• At the same time, people still feel about the same that SPD is keeping them safe. There’s no evidence that people think Seattle PD is less able to do its core job at the same time that people are reporting more positive interactions with police.
  • Public perception isn’t changing as quickly as people’s personal interactions.

Just as many people today say they believe SPD uses excessive force very or somewhat often (46%) as said the same in 2013 (45%).

The same goes for racial profiling: 55% of people say that police engage in it today very or somewhat often, compared with 53% who said so in 2013.

  • Latinos’ and African Americans’ experiences still back up the public’s perception that SPD treats them worse than others.

African Americans’ and Latinos’ experiences have gotten better in the last two years, but they are still not the same as whites or Asian Americans. They are more likely than whites to disapprove of how police treat them, they are more likely than whites to say police used force in an interaction, and they are less likely than whites to say police engaged in a wide range of positive behaviors such as treated them respectfully and listened to them. And they are more likely than whites to report being stopped in the first place by SPD. Most Seattleites also think that SPD treats Latinos and African Americans worse than others in the city.

  • Word of mouth is still a serious factor in negative opinions of SPD. Word of mouth is one of the most popular ways for communities to spread news about the police: among African Americans, it is second only to TV, as 49% of African Americans say they get much of their information about the police through word of mouth. We conclude based on the data that bad police interactions have a multiplier effect that flows through the community as people tell their family, friends, and neighbors about their experiences. The bad news still travels faster than the good when it comes to community-police interactions: people are much more likely to disapprove of how the police treated someone they know who interacted with the police (31% disapprove) than they are to disapprove of how they were treated (23% disapprove). We fully expect to see a “data lag” here due to fundamentals of word of mouth communication and of human psychology. It’s very likely that perceptions of police are a trailing indicator, and that there has to be a lot of years of good policing to negate perceptions in some communities. Given the positive trend in SPD approval overall and in the SPD’s treatment of people they stop, there’s reason to be hopeful that this process is beginning to occur.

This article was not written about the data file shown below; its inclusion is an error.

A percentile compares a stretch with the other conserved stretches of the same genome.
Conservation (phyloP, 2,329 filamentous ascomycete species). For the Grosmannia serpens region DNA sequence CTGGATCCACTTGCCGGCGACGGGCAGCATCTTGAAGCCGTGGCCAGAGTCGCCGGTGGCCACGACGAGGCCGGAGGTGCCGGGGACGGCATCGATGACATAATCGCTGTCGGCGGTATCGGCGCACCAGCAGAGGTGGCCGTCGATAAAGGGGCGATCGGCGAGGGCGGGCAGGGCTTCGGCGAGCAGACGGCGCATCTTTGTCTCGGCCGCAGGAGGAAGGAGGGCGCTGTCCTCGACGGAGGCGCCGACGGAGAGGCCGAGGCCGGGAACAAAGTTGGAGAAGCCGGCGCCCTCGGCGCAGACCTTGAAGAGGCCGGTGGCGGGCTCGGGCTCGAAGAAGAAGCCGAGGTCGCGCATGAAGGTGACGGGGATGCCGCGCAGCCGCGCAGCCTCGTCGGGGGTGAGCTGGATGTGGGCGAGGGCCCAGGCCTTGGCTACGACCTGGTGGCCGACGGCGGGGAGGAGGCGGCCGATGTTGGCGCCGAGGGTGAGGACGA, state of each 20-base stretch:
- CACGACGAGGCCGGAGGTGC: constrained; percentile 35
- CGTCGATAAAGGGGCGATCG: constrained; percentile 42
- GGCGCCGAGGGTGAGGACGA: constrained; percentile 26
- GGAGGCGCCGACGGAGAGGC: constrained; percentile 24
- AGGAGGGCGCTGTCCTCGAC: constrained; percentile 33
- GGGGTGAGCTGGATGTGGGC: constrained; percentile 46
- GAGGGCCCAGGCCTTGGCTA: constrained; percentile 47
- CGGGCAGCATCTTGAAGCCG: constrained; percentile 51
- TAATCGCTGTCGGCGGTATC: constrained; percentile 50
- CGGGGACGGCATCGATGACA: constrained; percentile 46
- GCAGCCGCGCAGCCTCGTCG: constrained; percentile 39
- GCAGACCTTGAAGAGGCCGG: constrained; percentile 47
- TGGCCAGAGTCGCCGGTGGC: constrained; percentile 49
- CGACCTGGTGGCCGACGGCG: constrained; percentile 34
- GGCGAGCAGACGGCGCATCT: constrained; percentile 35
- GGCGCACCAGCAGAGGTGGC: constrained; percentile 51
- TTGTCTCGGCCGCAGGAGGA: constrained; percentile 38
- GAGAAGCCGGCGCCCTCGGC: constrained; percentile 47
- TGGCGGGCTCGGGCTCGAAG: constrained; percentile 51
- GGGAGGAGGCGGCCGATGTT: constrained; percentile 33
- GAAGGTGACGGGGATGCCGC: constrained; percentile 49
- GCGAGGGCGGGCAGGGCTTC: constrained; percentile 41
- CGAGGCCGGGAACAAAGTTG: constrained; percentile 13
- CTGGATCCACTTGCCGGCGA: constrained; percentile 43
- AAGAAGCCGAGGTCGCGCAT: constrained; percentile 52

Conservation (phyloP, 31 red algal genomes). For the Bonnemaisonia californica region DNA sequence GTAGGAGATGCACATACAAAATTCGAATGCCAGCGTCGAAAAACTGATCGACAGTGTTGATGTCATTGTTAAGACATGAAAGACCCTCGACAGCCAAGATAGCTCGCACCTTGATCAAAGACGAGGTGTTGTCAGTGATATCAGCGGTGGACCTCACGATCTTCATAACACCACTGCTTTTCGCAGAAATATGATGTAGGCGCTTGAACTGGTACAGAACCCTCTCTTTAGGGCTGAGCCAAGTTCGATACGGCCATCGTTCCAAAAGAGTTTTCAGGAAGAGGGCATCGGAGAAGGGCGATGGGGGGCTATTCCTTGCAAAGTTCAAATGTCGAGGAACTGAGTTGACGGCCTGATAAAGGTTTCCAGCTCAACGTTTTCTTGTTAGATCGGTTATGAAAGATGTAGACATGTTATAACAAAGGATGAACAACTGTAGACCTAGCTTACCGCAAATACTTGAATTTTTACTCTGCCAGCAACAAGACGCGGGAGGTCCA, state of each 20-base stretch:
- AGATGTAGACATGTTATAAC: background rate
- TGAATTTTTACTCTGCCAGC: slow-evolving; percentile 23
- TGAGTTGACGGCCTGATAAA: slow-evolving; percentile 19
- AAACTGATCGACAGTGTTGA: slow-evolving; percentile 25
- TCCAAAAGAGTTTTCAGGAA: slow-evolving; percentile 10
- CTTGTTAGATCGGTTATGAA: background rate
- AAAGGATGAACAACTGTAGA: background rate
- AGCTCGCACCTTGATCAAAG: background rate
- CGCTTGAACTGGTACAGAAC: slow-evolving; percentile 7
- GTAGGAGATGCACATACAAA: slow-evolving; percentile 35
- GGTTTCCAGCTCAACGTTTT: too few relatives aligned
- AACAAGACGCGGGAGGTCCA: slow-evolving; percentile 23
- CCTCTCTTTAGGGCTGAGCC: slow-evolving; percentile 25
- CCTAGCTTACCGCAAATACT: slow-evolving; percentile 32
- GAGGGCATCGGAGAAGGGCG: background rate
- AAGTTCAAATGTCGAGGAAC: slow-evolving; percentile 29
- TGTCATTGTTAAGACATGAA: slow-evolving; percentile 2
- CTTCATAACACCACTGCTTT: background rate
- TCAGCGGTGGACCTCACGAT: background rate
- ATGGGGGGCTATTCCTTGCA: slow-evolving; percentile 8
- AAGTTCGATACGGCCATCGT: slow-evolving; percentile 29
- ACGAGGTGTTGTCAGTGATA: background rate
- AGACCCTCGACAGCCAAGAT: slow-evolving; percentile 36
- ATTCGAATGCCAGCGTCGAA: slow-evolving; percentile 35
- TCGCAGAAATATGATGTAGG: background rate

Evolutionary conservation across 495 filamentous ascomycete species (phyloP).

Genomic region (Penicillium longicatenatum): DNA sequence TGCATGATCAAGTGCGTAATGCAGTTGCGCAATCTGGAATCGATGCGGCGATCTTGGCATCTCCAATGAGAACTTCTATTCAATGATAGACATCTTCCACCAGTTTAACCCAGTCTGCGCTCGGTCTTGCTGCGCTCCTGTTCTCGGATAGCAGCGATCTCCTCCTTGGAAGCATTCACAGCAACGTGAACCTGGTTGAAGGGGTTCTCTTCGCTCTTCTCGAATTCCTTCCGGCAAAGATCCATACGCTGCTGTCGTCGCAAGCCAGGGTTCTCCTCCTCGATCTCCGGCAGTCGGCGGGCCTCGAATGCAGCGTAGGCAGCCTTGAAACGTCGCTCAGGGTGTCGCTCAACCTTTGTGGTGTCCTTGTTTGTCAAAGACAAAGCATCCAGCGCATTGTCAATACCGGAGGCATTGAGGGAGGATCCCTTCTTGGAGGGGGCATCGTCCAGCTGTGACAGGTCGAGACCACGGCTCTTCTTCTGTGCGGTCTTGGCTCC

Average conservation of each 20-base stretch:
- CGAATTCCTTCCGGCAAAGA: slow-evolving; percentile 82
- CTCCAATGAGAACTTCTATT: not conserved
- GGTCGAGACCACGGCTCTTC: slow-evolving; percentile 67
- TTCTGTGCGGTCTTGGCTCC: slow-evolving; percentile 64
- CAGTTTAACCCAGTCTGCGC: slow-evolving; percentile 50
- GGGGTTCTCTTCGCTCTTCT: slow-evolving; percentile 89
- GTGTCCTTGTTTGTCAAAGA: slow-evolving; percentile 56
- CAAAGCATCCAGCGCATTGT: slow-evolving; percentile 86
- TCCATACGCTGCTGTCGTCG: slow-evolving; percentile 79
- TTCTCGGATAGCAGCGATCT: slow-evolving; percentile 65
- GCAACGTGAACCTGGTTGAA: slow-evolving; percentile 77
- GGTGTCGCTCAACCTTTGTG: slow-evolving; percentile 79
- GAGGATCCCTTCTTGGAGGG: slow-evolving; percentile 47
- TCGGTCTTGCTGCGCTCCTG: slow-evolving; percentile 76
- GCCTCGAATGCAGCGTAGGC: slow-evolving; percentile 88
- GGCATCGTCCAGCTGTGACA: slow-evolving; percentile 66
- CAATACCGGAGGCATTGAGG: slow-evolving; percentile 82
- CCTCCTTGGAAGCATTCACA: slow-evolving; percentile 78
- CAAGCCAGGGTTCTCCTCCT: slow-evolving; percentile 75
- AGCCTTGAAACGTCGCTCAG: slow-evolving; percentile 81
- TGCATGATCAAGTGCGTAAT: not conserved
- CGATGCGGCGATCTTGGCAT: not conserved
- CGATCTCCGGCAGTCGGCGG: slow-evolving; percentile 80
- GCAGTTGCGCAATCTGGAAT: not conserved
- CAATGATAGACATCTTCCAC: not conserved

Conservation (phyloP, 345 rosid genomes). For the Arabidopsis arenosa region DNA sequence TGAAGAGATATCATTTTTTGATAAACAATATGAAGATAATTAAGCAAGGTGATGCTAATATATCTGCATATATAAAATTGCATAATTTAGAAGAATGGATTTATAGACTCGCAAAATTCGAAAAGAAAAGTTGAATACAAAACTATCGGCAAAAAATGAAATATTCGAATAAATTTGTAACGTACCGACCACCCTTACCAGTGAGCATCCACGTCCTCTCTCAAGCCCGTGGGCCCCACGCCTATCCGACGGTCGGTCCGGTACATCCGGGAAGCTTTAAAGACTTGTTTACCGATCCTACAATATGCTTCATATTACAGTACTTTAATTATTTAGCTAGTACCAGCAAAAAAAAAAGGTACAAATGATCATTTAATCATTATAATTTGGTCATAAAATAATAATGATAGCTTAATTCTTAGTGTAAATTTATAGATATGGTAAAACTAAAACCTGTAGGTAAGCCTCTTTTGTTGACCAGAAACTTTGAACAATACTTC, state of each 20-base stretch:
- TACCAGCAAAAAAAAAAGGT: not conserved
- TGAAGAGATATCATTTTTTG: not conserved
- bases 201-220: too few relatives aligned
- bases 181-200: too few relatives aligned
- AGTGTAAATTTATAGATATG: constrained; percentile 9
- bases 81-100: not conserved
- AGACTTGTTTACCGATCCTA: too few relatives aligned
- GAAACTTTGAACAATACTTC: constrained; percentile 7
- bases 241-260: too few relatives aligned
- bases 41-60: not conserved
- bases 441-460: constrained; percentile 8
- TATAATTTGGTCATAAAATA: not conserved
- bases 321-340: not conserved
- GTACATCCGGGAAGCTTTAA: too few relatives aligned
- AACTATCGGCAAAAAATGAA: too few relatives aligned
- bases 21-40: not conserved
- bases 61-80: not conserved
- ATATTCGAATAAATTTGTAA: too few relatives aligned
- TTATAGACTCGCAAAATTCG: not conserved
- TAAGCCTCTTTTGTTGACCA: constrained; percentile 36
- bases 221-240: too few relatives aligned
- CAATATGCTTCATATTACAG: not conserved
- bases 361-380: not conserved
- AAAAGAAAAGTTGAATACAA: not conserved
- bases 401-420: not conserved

• Seattle PD community engagement makes people like the department more.

These personal meetings and interactions such as neighborhood/block watch programs make a big difference. Thirty-nine percent of people have been to one of these type of meetings, and those people are more likely to give SPD a positive job rating (68% approve / 25% disapprove) than Seattleites overall. People who have participated in a neighborhood/block watch program (75% approve) or a living room conversation (75% approve) are especially supportive of the police.

Overall Attitudes Towards Seattle Police Opinions of police have substantially improved since 2013—the amount of people who disapprove of the police (25%) is significantly down from 2013 in particular (34%). Some of the notable groups who are more supportive of Seattle police this year include:

  • Latinos: 65% approve / 23% disapprove 2015 compared to 54% approve / 39% disapprove 2013
  • LGBT Seattleites: 72% app / 27% dis 2015, compared to 55% app / 44% dis 2013
  • Asian Americans: 70% app / 17% dis 2015, 67% app / 27% dis 2013
  • Whites: 66% app / 25% dis 2015 compared to 60% app / 35% dis 2013

Given that Washington State Patrol’s approval rating hasn’t changed (73% approve now / 74% 2013) nor have Seattle FD (90% approve now / 92% 2013) or Seattle schools (53% approve now / 52% 2013), it’s likely this change is about SPD more than a general positivity towards local and state institutions.

Chief Kathleen O’Toole is also popular with Seattleites (61% approve / 11% disapprove), and her job approval rating is similar among racial lines (63% with whites / 59% with African Americans / 53% with Latinos / 62% with Asian Americans).

The most notable group that has not warmed towards SPD statistically is African Americans. A small plurality approved of SPD in 2013 (49% approve / 42% disapprove), and that’s still true today (48% approve / 40% disapprove). However, outside of this group all movement is positive. African Americans are also the only group more likely to strongly disapprove of Seattle PD (27%) than they are to strongly approve (13%)—Latinos had a similar dynamic in 2013, but now they are more likely to strongly approve of SPD (29%) than strongly disapprove (11%).

Who is Getting Stopped by Police?

Much of the city interacts with the police in an involuntary manner every yea . Twenty nine percent of people did so in the past year (up from 23% in 2015), and 28% know a friend who has done so (these groups are not mutually exclusive). Combined, 42% of people have either had a personal interaction with police in the past year or know someone who has—that number is slightly up from 39% in 2013.